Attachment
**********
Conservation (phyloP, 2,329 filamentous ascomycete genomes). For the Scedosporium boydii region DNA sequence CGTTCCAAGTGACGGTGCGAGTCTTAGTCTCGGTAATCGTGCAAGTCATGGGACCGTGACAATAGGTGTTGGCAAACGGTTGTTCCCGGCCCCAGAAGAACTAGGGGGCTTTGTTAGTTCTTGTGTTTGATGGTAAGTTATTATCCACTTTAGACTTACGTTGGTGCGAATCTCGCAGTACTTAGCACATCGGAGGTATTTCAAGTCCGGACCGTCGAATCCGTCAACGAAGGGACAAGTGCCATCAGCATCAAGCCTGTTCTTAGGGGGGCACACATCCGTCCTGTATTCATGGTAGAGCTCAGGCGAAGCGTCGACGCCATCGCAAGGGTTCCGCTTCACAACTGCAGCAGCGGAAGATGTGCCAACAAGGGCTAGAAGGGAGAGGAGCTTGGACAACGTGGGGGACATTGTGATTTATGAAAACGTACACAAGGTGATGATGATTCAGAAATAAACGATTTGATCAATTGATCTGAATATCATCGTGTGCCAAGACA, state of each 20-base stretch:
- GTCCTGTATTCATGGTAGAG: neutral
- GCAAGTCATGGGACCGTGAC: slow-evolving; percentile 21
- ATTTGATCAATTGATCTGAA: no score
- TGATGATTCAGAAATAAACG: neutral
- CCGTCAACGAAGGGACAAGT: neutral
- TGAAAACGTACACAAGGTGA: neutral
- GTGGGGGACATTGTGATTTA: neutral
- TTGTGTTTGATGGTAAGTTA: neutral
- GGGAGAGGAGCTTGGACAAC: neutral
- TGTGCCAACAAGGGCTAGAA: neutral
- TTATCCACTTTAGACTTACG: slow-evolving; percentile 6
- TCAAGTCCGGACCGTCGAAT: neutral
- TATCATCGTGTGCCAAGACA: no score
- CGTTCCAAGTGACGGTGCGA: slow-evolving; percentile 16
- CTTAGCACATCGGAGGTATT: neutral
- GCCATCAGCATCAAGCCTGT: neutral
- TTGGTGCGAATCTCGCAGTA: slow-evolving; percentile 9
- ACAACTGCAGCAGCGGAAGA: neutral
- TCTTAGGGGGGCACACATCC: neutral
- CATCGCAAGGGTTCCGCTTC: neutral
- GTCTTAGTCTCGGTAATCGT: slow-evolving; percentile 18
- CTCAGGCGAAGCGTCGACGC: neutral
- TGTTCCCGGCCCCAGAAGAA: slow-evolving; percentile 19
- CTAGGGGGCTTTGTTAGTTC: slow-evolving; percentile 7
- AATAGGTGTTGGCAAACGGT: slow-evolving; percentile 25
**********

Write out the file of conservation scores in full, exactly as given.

Conservation (phyloP, 2,329 filamentous ascomycete genomes). For the Scedosporium boydii region DNA sequence CGTTCCAAGTGACGGTGCGAGTCTTAGTCTCGGTAATCGTGCAAGTCATGGGACCGTGACAATAGGTGTTGGCAAACGGTTGTTCCCGGCCCCAGAAGAACTAGGGGGCTTTGTTAGTTCTTGTGTTTGATGGTAAGTTATTATCCACTTTAGACTTACGTTGGTGCGAATCTCGCAGTACTTAGCACATCGGAGGTATTTCAAGTCCGGACCGTCGAATCCGTCAACGAAGGGACAAGTGCCATCAGCATCAAGCCTGTTCTTAGGGGGGCACACATCCGTCCTGTATTCATGGTAGAGCTCAGGCGAAGCGTCGACGCCATCGCAAGGGTTCCGCTTCACAACTGCAGCAGCGGAAGATGTGCCAACAAGGGCTAGAAGGGAGAGGAGCTTGGACAACGTGGGGGACATTGTGATTTATGAAAACGTACACAAGGTGATGATGATTCAGAAATAAACGATTTGATCAATTGATCTGAATATCATCGTGTGCCAAGACA, state of each 20-base stretch:
- GTCCTGTATTCATGGTAGAG: neutral
- GCAAGTCATGGGACCGTGAC: slow-evolving; percentile 21
- ATTTGATCAATTGATCTGAA: no score
- TGATGATTCAGAAATAAACG: neutral
- CCGTCAACGAAGGGACAAGT: neutral
- TGAAAACGTACACAAGGTGA: neutral
- GTGGGGGACATTGTGATTTA: neutral
- TTGTGTTTGATGGTAAGTTA: neutral
- GGGAGAGGAGCTTGGACAAC: neutral
- TGTGCCAACAAGGGCTAGAA: neutral
- TTATCCACTTTAGACTTACG: slow-evolving; percentile 6
- TCAAGTCCGGACCGTCGAAT: neutral
- TATCATCGTGTGCCAAGACA: no score
- CGTTCCAAGTGACGGTGCGA: slow-evolving; percentile 16
- CTTAGCACATCGGAGGTATT: neutral
- GCCATCAGCATCAAGCCTGT: neutral
- TTGGTGCGAATCTCGCAGTA: slow-evolving; percentile 9
- ACAACTGCAGCAGCGGAAGA: neutral
- TCTTAGGGGGGCACACATCC: neutral
- CATCGCAAGGGTTCCGCTTC: neutral
- GTCTTAGTCTCGGTAATCGT: slow-evolving; percentile 18
- CTCAGGCGAAGCGTCGACGC: neutral
- TGTTCCCGGCCCCAGAAGAA: slow-evolving; percentile 19
- CTAGGGGGCTTTGTTAGTTC: slow-evolving; percentile 7
- AATAGGTGTTGGCAAACGGT: slow-evolving; percentile 25